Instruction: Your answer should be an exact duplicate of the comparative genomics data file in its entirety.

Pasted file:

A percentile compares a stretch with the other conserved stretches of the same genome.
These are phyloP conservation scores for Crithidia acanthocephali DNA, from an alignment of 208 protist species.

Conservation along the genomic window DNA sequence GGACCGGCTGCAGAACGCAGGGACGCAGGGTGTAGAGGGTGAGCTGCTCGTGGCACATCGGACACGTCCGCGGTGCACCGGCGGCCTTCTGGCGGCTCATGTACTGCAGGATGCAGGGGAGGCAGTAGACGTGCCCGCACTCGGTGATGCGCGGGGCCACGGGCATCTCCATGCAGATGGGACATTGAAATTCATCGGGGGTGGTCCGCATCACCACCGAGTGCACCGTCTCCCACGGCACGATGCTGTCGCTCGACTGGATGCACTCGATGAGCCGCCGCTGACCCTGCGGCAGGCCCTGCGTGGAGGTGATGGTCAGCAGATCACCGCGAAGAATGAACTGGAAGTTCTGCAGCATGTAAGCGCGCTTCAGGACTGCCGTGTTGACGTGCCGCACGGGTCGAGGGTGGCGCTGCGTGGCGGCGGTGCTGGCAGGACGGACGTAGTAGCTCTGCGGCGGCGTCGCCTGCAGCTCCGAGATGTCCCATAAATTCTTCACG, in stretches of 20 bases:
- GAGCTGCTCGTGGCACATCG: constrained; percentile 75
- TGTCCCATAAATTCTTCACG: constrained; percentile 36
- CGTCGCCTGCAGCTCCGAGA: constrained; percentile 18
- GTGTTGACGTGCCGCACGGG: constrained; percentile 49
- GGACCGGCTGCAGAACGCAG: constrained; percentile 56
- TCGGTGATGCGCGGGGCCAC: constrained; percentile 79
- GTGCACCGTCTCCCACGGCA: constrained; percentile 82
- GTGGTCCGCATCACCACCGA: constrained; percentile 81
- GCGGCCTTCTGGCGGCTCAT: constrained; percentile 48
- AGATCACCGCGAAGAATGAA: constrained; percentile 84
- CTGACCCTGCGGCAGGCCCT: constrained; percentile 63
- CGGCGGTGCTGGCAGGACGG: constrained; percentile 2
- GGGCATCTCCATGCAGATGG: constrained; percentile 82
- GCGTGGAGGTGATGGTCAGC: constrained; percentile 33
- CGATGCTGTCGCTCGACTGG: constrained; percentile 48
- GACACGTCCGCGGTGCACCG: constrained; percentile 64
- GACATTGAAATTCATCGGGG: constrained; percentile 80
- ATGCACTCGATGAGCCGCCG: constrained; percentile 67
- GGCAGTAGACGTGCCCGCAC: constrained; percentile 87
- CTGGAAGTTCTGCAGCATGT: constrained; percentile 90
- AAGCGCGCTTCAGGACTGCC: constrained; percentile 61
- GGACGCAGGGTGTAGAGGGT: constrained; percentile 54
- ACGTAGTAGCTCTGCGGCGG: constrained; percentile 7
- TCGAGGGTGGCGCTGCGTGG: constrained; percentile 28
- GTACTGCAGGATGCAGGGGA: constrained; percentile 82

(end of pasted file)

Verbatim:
A percentile compares a stretch with the other conserved stretches of the same genome.
These are phyloP conservation scores for Crithidia acanthocephali DNA, from an alignment of 208 protist species.

Conservation along the genomic window DNA sequence GGACCGGCTGCAGAACGCAGGGACGCAGGGTGTAGAGGGTGAGCTGCTCGTGGCACATCGGACACGTCCGCGGTGCACCGGCGGCCTTCTGGCGGCTCATGTACTGCAGGATGCAGGGGAGGCAGTAGACGTGCCCGCACTCGGTGATGCGCGGGGCCACGGGCATCTCCATGCAGATGGGACATTGAAATTCATCGGGGGTGGTCCGCATCACCACCGAGTGCACCGTCTCCCACGGCACGATGCTGTCGCTCGACTGGATGCACTCGATGAGCCGCCGCTGACCCTGCGGCAGGCCCTGCGTGGAGGTGATGGTCAGCAGATCACCGCGAAGAATGAACTGGAAGTTCTGCAGCATGTAAGCGCGCTTCAGGACTGCCGTGTTGACGTGCCGCACGGGTCGAGGGTGGCGCTGCGTGGCGGCGGTGCTGGCAGGACGGACGTAGTAGCTCTGCGGCGGCGTCGCCTGCAGCTCCGAGATGTCCCATAAATTCTTCACG, in stretches of 20 bases:
- GAGCTGCTCGTGGCACATCG: constrained; percentile 75
- TGTCCCATAAATTCTTCACG: constrained; percentile 36
- CGTCGCCTGCAGCTCCGAGA: constrained; percentile 18
- GTGTTGACGTGCCGCACGGG: constrained; percentile 49
- GGACCGGCTGCAGAACGCAG: constrained; percentile 56
- TCGGTGATGCGCGGGGCCAC: constrained; percentile 79
- GTGCACCGTCTCCCACGGCA: constrained; percentile 82
- GTGGTCCGCATCACCACCGA: constrained; percentile 81
- GCGGCCTTCTGGCGGCTCAT: constrained; percentile 48
- AGATCACCGCGAAGAATGAA: constrained; percentile 84
- CTGACCCTGCGGCAGGCCCT: constrained; percentile 63
- CGGCGGTGCTGGCAGGACGG: constrained; percentile 2
- GGGCATCTCCATGCAGATGG: constrained; percentile 82
- GCGTGGAGGTGATGGTCAGC: constrained; percentile 33
- CGATGCTGTCGCTCGACTGG: constrained; percentile 48
- GACACGTCCGCGGTGCACCG: constrained; percentile 64
- GACATTGAAATTCATCGGGG: constrained; percentile 80
- ATGCACTCGATGAGCCGCCG: constrained; percentile 67
- GGCAGTAGACGTGCCCGCAC: constrained; percentile 87
- CTGGAAGTTCTGCAGCATGT: constrained; percentile 90
- AAGCGCGCTTCAGGACTGCC: constrained; percentile 61
- GGACGCAGGGTGTAGAGGGT: constrained; percentile 54
- ACGTAGTAGCTCTGCGGCGG: constrained; percentile 7
- TCGAGGGTGGCGCTGCGTGG: constrained; percentile 28
- GTACTGCAGGATGCAGGGGA: constrained; percentile 82